00:21:01 - the major accomplishments and we are going to introduce a new
00:21:05 - component as part of our monthly status report that we don't
00:21:09 - do in a weekly basis is we are going to do summarization of the
00:21:13 - overall project health. Now we are probably not going to present
00:21:17 - earned value numbers per se and call them BAC's and ETC's and
00:21:23 - EAC's, but we are going to summarize this and say the original
00:21:28 - project budget is $50,000.
00:21:30 - I have spent to date
00:21:33 - $23,000 and from earned value we are going to conclude the estimate
00:21:40 - to complete
00:21:43 - and from earned value, we are going to tell them the variance. Now
00:21:47 - earned value doesn't hold the formula on variance obviously the
00:21:53 - variance since the total project budget minus the spending to
00:21:57 - date, minus the estimate to complete the variance, but we are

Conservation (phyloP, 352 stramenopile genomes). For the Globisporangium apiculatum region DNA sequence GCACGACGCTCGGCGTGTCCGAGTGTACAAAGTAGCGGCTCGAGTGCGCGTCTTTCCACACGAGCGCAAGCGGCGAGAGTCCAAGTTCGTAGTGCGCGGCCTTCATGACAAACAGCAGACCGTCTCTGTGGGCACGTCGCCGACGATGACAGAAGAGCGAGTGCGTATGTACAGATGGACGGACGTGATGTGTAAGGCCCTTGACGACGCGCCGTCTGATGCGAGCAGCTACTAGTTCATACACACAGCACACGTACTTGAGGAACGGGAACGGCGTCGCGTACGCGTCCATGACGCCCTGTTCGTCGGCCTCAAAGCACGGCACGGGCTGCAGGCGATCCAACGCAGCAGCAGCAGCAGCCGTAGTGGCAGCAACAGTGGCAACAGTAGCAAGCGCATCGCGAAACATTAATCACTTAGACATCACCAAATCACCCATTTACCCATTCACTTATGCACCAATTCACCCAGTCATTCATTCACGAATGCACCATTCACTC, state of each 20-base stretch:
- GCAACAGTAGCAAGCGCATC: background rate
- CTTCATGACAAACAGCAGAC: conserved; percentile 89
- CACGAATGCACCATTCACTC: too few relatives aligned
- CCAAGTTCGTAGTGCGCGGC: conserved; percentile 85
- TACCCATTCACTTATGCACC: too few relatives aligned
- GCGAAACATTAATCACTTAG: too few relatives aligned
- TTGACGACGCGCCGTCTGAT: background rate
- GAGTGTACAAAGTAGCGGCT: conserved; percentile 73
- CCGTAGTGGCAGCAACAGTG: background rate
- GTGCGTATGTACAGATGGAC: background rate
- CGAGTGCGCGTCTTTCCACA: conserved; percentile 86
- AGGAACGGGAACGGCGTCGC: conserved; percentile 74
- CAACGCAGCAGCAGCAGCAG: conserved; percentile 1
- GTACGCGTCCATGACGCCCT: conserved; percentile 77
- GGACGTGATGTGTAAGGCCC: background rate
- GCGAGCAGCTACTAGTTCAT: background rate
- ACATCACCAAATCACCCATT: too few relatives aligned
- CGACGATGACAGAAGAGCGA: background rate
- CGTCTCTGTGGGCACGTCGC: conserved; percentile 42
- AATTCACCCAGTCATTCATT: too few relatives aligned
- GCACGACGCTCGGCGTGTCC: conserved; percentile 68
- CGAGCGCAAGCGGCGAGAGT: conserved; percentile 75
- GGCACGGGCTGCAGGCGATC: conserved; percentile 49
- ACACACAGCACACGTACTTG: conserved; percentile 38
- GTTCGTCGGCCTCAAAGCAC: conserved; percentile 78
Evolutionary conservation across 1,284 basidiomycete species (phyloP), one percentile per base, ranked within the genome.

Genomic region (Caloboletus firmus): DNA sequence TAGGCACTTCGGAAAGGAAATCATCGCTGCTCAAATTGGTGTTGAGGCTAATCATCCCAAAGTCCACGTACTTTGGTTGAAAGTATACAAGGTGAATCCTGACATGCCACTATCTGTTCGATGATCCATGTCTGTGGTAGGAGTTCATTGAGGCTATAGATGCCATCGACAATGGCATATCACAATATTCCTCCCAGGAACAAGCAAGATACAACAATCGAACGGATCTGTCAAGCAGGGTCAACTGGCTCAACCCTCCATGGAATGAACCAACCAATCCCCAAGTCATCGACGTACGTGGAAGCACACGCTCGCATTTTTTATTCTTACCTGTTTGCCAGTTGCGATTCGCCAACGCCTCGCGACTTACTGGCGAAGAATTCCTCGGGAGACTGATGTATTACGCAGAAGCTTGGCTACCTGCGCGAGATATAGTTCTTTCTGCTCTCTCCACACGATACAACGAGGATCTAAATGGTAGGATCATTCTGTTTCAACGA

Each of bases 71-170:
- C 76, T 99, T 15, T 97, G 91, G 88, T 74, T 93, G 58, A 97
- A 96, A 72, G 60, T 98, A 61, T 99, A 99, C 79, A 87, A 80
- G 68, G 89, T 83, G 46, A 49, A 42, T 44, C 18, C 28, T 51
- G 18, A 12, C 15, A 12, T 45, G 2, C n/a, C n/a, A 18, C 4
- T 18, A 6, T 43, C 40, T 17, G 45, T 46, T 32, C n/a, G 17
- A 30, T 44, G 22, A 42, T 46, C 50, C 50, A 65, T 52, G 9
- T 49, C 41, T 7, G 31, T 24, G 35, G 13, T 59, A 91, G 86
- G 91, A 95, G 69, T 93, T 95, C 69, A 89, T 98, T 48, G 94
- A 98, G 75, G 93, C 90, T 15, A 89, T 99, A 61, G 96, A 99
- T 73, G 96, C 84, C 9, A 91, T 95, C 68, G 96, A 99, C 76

00:22:00 - going to start to provide some of that true project health information
00:22:05 - in our weekly status report and we are going to do more or less
00:22:08 - the same on the same on the project schedule. Effort
00:22:11 - expended to date, remaining effort, percent complete and we may
00:22:16 - want to add in the
00:22:19 - variance and so on we are appropriate, develop the specifics
00:22:24 - for your monthly status report based on what you promised to
00:22:27 - deliver in the communications management plan and then finally
00:22:32 - we are going to close our monthly status report with our major
00:22:35 - issues and risks. Here is the big issues, number one and number
00:22:38 - two that I am tracking, I would probably give it a quick status
00:22:41 - that says, "Tracking it, believe it is going to be okay. I just
00:22:46 - wanted to let you know that it is on my radar."
00:22:50 - Weekly status reports, monthly status reports, based on the communications